We generally think Jesus is telling us to passively accept violence and insult when he tells us to turn the other cheek (Matthew 5: 38-41). He’s instead giving us some imaginative examples of how to stand up for ourselves. The Greek word translated “resist” in Jesus’ teaching is antistenai, meaning literally to stand (stenai) against (anti). This is a technical term for warfare, describing two armies marching toward each other and, when they meet, standing against each other in hand-to-hand combat. According to New Testament scholar Walter Wink:
Jesus is not telling us to submit to evil, but to refuse to oppose it on its own terms. We are not to let the opponent dictate the methods of our opposition. He is urging us to transcend both passivity and violence by finding a third way. One that is at once assertive and yet nonviolent.1
A better translation is, “Don’t react violently against the one who is evil but, instead, turn the other cheek.” This requires explanation. We imagine someone making a fist and punching me in the face but that’s incorrect. In the ancient world, the left hand was used for unclean tasks. Therefore, the hitter would be striking with his or her right hand. Right hand, right cheek—the only possible way is with a backhand. By turning the other cheek, you make it impossible for that person to backhand you again. He could make a fist and punch you but that would make you his equal. Walter Wink explains:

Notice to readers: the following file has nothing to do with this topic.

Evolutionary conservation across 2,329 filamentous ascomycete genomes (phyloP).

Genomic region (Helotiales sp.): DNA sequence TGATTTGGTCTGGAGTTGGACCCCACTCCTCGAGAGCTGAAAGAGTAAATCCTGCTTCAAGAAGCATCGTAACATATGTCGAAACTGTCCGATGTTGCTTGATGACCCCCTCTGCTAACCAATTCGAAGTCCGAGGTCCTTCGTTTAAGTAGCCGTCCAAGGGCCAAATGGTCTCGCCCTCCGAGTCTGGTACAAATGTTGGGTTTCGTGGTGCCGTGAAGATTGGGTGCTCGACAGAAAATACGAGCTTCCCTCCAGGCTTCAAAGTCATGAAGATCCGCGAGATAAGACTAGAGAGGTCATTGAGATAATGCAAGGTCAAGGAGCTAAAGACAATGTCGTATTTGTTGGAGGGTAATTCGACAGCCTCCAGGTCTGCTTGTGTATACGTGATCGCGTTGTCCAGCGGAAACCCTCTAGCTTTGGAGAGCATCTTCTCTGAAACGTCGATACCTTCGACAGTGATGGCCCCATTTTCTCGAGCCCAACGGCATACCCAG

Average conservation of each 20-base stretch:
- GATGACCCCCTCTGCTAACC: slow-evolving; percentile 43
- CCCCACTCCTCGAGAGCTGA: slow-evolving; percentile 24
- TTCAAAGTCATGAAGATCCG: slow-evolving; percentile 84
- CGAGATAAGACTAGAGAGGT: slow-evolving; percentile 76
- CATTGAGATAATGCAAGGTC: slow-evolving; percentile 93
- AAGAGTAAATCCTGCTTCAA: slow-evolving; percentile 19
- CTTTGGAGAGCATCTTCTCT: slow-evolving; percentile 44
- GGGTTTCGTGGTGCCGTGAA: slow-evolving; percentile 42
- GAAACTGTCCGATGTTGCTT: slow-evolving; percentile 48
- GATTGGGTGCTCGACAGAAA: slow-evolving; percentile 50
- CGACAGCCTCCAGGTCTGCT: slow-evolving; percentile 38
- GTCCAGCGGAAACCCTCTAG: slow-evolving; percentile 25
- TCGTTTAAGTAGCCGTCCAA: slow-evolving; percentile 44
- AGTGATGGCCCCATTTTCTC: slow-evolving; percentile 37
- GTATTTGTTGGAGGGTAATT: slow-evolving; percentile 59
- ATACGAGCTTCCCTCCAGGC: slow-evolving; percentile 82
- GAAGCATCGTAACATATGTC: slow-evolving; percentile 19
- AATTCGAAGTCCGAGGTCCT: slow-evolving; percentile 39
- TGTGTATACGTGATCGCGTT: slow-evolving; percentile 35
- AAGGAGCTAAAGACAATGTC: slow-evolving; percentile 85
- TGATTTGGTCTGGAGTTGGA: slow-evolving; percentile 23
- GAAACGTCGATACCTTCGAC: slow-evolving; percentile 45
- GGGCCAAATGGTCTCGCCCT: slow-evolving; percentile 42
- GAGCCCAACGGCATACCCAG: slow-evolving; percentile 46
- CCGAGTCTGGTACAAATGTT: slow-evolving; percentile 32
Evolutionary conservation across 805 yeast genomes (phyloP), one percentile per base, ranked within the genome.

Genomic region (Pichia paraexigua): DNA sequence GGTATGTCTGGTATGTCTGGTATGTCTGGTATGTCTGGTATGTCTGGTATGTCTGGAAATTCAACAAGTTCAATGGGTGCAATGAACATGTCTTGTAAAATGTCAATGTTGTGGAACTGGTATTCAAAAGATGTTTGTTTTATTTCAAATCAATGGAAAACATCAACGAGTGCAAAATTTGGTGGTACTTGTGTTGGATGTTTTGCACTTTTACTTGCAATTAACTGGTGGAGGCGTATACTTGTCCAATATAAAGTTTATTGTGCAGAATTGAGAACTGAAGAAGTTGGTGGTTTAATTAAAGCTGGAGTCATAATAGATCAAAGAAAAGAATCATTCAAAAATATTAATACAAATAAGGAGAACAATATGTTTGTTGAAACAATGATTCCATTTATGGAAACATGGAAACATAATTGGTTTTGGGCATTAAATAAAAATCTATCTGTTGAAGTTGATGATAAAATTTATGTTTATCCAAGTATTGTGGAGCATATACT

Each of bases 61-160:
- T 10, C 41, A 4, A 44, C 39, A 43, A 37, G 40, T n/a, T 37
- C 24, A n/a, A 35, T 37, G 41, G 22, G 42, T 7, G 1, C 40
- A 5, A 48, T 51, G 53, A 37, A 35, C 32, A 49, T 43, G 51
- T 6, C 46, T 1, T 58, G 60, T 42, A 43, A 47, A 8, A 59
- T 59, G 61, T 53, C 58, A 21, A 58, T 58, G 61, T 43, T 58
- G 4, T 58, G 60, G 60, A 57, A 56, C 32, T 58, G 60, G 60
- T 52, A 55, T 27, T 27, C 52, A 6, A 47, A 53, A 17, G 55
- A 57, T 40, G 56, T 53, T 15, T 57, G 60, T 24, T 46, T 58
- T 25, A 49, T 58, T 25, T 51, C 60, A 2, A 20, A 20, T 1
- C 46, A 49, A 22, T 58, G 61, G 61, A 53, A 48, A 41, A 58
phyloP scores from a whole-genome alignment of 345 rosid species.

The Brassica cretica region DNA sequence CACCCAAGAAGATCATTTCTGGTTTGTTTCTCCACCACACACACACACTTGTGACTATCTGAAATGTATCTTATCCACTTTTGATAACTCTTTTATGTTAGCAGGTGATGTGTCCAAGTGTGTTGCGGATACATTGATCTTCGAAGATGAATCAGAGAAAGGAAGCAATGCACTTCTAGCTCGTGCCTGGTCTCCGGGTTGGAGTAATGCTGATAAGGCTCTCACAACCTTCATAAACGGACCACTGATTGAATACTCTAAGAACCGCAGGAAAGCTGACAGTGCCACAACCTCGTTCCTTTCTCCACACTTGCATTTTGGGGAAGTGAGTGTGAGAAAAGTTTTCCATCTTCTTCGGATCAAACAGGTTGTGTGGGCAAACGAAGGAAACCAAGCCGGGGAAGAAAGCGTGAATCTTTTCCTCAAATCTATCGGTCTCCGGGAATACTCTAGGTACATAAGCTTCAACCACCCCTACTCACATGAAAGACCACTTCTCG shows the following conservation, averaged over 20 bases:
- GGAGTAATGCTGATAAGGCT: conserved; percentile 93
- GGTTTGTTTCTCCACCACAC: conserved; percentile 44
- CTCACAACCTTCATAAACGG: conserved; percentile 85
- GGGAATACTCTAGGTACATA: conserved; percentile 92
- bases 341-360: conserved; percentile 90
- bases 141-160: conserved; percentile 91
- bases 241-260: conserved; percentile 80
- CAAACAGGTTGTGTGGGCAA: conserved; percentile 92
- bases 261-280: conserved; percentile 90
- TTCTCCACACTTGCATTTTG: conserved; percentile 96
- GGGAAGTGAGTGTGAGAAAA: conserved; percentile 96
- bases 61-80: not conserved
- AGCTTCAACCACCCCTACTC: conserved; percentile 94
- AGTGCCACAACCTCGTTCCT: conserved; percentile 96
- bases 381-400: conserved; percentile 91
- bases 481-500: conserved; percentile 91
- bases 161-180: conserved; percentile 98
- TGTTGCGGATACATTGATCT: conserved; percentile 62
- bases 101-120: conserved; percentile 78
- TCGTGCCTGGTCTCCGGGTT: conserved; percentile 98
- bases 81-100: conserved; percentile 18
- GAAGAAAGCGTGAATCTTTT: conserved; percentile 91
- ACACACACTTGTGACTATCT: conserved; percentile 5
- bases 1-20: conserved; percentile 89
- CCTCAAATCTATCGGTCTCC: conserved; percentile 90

The backhand was not a blow to injure, but to insult, humiliate, degrade. It was not administered to an equal, but to an inferior. Masters backhanded slaves; husbands, wives; parents, children; Romans, Jews. The whole point of the blow was to force someone who was out of line back into place.2
Jesus’ second example of assertive nonviolence takes place in a court setting where a creditor sues a poor man, demanding everything including his cloak or outer garment. This is sheer humiliation. Jesus is telling the poor debtor to show how unjust the system is by stripping of his undergarment as well and standing naked before his creditor. The shame of nakedness in Judaism fell less on the naked person than on the person seeing or causing nakedness.
The third example is of a Roman soldier compelling a Palestinian to carry his pack for one mile, a common, hated occurrence that created lots of resentment. Wouldn’t agreeing to go a second mile simply be aiding and abetting your oppressor? Not necessarily. A soldier who forced a civilian to carry his pack for more than one mile was breaking military code. We can imagine our civilian carrying the soldier’s pack, chatting with him, and then when they arrive at the mile marker, cheerfully keep on walking and say, “Hey, you look tired; let me carry it another mile.” What’s going on here? Is he insulting the soldier’s strength? Will he report the soldier to his commanding officer and get him in disciplined for violating the military code? From a situation of being forced into labor, he has now taken back the initiative.
In all three examples, Jesus is demonstrating how to stand up for ourselves without resorting to counter-violence, which would play into the hand of our oppressor. A third way between passively submitting or violently fighting back is taking a creative, nonviolent transforming initiative. Instead of responding on our oppressor’s terms, we’re making him or her respond to us on different terms.
[i] Walter Wink, The Powers That Be (New York: Galilee, 1998), 100-101.
[ii] Ibid., 101.